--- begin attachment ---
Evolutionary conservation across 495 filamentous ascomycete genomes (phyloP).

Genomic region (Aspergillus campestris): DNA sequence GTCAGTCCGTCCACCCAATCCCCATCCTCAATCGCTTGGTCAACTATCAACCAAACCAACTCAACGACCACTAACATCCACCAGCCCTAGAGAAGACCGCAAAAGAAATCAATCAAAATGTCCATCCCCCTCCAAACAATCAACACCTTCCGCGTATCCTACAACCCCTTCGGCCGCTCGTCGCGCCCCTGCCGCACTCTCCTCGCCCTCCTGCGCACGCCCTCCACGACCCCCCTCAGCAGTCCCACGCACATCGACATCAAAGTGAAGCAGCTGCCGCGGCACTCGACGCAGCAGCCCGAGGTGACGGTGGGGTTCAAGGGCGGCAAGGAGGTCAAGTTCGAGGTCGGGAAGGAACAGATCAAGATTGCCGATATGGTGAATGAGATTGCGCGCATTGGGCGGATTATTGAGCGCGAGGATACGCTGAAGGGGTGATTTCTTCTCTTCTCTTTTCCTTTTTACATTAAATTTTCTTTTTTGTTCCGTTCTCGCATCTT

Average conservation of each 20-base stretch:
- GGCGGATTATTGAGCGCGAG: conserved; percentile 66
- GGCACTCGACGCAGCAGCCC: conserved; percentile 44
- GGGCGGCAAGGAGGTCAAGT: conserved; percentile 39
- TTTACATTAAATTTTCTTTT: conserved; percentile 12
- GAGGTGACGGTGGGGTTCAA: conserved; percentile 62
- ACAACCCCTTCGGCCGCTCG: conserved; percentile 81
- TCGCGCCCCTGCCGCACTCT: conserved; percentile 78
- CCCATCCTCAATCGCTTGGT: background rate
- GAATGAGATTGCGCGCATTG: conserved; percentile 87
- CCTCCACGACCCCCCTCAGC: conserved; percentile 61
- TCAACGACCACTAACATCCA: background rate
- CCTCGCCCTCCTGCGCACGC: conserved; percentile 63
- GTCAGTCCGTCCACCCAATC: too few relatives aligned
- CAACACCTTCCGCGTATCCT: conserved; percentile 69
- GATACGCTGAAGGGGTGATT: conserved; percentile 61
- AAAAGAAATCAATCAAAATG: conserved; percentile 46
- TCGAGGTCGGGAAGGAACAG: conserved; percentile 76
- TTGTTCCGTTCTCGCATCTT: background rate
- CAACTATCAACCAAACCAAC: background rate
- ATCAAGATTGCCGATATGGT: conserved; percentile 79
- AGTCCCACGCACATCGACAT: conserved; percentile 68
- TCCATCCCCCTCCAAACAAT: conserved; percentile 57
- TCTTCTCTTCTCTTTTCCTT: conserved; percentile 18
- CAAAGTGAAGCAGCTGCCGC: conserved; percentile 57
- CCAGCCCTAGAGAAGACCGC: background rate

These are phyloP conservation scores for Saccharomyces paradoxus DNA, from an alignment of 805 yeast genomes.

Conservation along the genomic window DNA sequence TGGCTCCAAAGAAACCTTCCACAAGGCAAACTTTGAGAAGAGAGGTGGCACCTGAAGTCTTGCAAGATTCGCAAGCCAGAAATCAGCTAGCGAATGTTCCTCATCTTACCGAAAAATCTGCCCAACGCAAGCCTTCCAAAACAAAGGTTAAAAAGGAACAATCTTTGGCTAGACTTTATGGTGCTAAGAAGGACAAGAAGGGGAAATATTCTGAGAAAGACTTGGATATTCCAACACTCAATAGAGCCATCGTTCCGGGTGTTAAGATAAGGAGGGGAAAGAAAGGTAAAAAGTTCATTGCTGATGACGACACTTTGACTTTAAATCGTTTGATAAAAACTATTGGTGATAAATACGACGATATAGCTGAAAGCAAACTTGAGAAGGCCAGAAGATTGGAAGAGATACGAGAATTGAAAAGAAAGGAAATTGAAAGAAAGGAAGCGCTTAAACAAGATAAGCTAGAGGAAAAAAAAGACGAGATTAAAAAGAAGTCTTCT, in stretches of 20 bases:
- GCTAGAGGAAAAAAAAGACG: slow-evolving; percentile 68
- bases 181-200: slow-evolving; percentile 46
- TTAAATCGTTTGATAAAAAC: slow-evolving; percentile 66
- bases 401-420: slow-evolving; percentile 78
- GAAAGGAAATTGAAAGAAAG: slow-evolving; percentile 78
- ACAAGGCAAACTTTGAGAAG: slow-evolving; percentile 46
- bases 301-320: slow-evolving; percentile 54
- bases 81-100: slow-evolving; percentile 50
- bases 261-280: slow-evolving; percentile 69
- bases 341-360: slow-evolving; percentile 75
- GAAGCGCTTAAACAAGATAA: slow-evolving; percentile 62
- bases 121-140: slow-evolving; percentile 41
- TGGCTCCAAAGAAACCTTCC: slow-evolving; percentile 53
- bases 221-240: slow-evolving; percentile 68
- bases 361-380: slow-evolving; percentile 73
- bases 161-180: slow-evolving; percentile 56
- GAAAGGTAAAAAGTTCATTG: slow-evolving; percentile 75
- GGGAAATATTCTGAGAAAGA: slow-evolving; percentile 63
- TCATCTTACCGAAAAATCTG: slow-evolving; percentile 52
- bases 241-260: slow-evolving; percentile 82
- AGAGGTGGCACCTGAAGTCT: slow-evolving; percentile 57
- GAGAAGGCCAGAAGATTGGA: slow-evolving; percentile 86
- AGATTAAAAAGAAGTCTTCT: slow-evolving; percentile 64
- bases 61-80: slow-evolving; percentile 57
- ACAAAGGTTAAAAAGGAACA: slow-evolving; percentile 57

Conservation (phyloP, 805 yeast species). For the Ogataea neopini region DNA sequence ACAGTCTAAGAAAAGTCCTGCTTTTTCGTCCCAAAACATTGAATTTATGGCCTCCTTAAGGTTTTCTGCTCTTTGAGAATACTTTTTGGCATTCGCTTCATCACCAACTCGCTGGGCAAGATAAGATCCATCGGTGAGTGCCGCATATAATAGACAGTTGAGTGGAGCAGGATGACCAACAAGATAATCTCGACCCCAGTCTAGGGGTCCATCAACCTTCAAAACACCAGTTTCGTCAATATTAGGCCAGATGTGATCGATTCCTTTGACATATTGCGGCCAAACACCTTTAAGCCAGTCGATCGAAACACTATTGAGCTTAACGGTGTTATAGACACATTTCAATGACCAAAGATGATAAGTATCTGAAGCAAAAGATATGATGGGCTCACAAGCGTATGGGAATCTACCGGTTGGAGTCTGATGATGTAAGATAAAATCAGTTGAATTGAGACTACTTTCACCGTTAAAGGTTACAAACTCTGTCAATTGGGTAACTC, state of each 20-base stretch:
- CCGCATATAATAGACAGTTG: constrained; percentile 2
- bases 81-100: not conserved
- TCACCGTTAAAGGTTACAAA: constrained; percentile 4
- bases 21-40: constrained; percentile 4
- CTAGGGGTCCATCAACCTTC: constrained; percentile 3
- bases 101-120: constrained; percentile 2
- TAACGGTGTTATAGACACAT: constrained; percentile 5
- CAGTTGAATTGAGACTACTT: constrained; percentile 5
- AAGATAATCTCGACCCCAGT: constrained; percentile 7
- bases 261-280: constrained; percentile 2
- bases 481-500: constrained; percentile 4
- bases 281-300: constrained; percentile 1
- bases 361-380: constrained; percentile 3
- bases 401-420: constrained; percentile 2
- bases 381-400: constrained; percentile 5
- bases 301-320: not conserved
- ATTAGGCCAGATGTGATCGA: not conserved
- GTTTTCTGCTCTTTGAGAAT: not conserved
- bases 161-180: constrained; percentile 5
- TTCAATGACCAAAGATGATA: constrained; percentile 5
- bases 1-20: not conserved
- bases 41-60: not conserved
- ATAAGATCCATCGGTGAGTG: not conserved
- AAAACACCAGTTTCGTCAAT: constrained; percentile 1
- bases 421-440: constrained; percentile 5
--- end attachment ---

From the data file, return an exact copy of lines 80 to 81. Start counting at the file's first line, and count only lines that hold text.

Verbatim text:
- AAAACACCAGTTTCGTCAAT: constrained; percentile 1
- bases 421-440: constrained; percentile 5